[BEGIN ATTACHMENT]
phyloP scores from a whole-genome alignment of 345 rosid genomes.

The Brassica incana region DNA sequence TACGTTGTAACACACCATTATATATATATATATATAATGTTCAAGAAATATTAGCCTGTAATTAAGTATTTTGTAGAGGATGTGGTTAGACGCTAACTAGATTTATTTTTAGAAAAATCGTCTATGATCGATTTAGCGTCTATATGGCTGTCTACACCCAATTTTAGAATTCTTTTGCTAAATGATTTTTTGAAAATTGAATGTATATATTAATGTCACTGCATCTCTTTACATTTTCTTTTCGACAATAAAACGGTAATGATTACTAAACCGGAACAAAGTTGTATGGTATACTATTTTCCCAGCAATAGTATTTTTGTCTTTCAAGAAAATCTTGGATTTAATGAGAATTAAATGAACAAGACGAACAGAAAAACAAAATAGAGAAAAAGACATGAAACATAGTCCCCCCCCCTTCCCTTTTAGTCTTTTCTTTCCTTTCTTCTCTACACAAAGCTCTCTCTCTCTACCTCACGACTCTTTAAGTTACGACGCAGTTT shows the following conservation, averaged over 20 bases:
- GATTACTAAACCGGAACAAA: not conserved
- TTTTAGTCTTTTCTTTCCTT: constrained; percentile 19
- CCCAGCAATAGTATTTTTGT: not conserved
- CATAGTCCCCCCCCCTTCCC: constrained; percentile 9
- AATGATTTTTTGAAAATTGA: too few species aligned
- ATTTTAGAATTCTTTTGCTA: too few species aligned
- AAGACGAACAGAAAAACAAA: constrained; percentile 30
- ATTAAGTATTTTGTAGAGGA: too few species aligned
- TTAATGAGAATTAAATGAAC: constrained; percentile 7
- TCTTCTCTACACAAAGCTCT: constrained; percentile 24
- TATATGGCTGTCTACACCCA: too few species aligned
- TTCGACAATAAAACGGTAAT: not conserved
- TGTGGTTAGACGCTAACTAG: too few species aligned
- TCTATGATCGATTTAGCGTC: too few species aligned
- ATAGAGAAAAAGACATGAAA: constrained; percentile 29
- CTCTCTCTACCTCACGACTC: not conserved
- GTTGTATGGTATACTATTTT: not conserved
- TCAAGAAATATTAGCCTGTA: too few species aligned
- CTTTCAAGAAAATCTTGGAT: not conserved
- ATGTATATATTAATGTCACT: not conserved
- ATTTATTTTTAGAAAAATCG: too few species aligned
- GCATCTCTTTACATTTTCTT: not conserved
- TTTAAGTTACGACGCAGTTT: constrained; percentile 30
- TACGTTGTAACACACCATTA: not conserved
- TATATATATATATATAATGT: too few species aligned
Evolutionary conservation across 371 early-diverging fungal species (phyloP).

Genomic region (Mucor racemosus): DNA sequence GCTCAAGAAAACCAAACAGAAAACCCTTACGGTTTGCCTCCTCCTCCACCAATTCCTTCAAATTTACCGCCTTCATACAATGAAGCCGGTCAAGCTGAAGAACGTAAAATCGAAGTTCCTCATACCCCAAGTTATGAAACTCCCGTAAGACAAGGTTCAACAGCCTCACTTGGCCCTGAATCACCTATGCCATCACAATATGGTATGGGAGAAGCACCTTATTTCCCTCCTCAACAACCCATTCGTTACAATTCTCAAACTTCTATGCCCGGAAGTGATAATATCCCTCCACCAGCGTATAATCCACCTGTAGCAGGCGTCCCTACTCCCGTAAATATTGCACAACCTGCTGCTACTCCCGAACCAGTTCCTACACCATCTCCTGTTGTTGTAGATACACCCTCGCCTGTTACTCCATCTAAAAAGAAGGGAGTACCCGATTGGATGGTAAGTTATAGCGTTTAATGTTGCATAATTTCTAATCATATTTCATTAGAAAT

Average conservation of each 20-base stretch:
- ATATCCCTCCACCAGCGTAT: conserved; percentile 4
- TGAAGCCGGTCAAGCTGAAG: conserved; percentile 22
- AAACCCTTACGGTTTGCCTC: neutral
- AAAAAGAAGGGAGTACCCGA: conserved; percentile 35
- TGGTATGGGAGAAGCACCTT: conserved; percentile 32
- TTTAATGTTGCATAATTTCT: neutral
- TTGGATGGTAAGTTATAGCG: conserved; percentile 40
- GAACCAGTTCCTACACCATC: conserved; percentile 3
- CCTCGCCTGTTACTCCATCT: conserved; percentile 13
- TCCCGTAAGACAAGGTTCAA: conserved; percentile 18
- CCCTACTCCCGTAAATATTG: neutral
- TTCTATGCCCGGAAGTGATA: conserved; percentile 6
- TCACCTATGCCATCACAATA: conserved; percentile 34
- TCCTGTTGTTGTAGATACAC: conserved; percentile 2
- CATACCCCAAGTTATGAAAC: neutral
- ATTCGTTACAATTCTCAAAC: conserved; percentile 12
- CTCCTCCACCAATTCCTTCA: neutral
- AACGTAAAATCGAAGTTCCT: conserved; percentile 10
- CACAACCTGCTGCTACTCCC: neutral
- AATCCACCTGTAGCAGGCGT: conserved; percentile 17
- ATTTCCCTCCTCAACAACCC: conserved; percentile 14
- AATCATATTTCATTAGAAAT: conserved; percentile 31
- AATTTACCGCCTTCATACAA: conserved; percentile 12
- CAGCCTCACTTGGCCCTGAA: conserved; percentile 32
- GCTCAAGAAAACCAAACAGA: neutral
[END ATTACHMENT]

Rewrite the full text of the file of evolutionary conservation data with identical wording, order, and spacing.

phyloP scores from a whole-genome alignment of 345 rosid genomes.

The Brassica incana region DNA sequence TACGTTGTAACACACCATTATATATATATATATATAATGTTCAAGAAATATTAGCCTGTAATTAAGTATTTTGTAGAGGATGTGGTTAGACGCTAACTAGATTTATTTTTAGAAAAATCGTCTATGATCGATTTAGCGTCTATATGGCTGTCTACACCCAATTTTAGAATTCTTTTGCTAAATGATTTTTTGAAAATTGAATGTATATATTAATGTCACTGCATCTCTTTACATTTTCTTTTCGACAATAAAACGGTAATGATTACTAAACCGGAACAAAGTTGTATGGTATACTATTTTCCCAGCAATAGTATTTTTGTCTTTCAAGAAAATCTTGGATTTAATGAGAATTAAATGAACAAGACGAACAGAAAAACAAAATAGAGAAAAAGACATGAAACATAGTCCCCCCCCCTTCCCTTTTAGTCTTTTCTTTCCTTTCTTCTCTACACAAAGCTCTCTCTCTCTACCTCACGACTCTTTAAGTTACGACGCAGTTT shows the following conservation, averaged over 20 bases:
- GATTACTAAACCGGAACAAA: not conserved
- TTTTAGTCTTTTCTTTCCTT: constrained; percentile 19
- CCCAGCAATAGTATTTTTGT: not conserved
- CATAGTCCCCCCCCCTTCCC: constrained; percentile 9
- AATGATTTTTTGAAAATTGA: too few species aligned
- ATTTTAGAATTCTTTTGCTA: too few species aligned
- AAGACGAACAGAAAAACAAA: constrained; percentile 30
- ATTAAGTATTTTGTAGAGGA: too few species aligned
- TTAATGAGAATTAAATGAAC: constrained; percentile 7
- TCTTCTCTACACAAAGCTCT: constrained; percentile 24
- TATATGGCTGTCTACACCCA: too few species aligned
- TTCGACAATAAAACGGTAAT: not conserved
- TGTGGTTAGACGCTAACTAG: too few species aligned
- TCTATGATCGATTTAGCGTC: too few species aligned
- ATAGAGAAAAAGACATGAAA: constrained; percentile 29
- CTCTCTCTACCTCACGACTC: not conserved
- GTTGTATGGTATACTATTTT: not conserved
- TCAAGAAATATTAGCCTGTA: too few species aligned
- CTTTCAAGAAAATCTTGGAT: not conserved
- ATGTATATATTAATGTCACT: not conserved
- ATTTATTTTTAGAAAAATCG: too few species aligned
- GCATCTCTTTACATTTTCTT: not conserved
- TTTAAGTTACGACGCAGTTT: constrained; percentile 30
- TACGTTGTAACACACCATTA: not conserved
- TATATATATATATATAATGT: too few species aligned
Evolutionary conservation across 371 early-diverging fungal species (phyloP).

Genomic region (Mucor racemosus): DNA sequence GCTCAAGAAAACCAAACAGAAAACCCTTACGGTTTGCCTCCTCCTCCACCAATTCCTTCAAATTTACCGCCTTCATACAATGAAGCCGGTCAAGCTGAAGAACGTAAAATCGAAGTTCCTCATACCCCAAGTTATGAAACTCCCGTAAGACAAGGTTCAACAGCCTCACTTGGCCCTGAATCACCTATGCCATCACAATATGGTATGGGAGAAGCACCTTATTTCCCTCCTCAACAACCCATTCGTTACAATTCTCAAACTTCTATGCCCGGAAGTGATAATATCCCTCCACCAGCGTATAATCCACCTGTAGCAGGCGTCCCTACTCCCGTAAATATTGCACAACCTGCTGCTACTCCCGAACCAGTTCCTACACCATCTCCTGTTGTTGTAGATACACCCTCGCCTGTTACTCCATCTAAAAAGAAGGGAGTACCCGATTGGATGGTAAGTTATAGCGTTTAATGTTGCATAATTTCTAATCATATTTCATTAGAAAT

Average conservation of each 20-base stretch:
- ATATCCCTCCACCAGCGTAT: conserved; percentile 4
- TGAAGCCGGTCAAGCTGAAG: conserved; percentile 22
- AAACCCTTACGGTTTGCCTC: neutral
- AAAAAGAAGGGAGTACCCGA: conserved; percentile 35
- TGGTATGGGAGAAGCACCTT: conserved; percentile 32
- TTTAATGTTGCATAATTTCT: neutral
- TTGGATGGTAAGTTATAGCG: conserved; percentile 40
- GAACCAGTTCCTACACCATC: conserved; percentile 3
- CCTCGCCTGTTACTCCATCT: conserved; percentile 13
- TCCCGTAAGACAAGGTTCAA: conserved; percentile 18
- CCCTACTCCCGTAAATATTG: neutral
- TTCTATGCCCGGAAGTGATA: conserved; percentile 6
- TCACCTATGCCATCACAATA: conserved; percentile 34
- TCCTGTTGTTGTAGATACAC: conserved; percentile 2
- CATACCCCAAGTTATGAAAC: neutral
- ATTCGTTACAATTCTCAAAC: conserved; percentile 12
- CTCCTCCACCAATTCCTTCA: neutral
- AACGTAAAATCGAAGTTCCT: conserved; percentile 10
- CACAACCTGCTGCTACTCCC: neutral
- AATCCACCTGTAGCAGGCGT: conserved; percentile 17
- ATTTCCCTCCTCAACAACCC: conserved; percentile 14
- AATCATATTTCATTAGAAAT: conserved; percentile 31
- AATTTACCGCCTTCATACAA: conserved; percentile 12
- CAGCCTCACTTGGCCCTGAA: conserved; percentile 32
- GCTCAAGAAAACCAAACAGA: neutral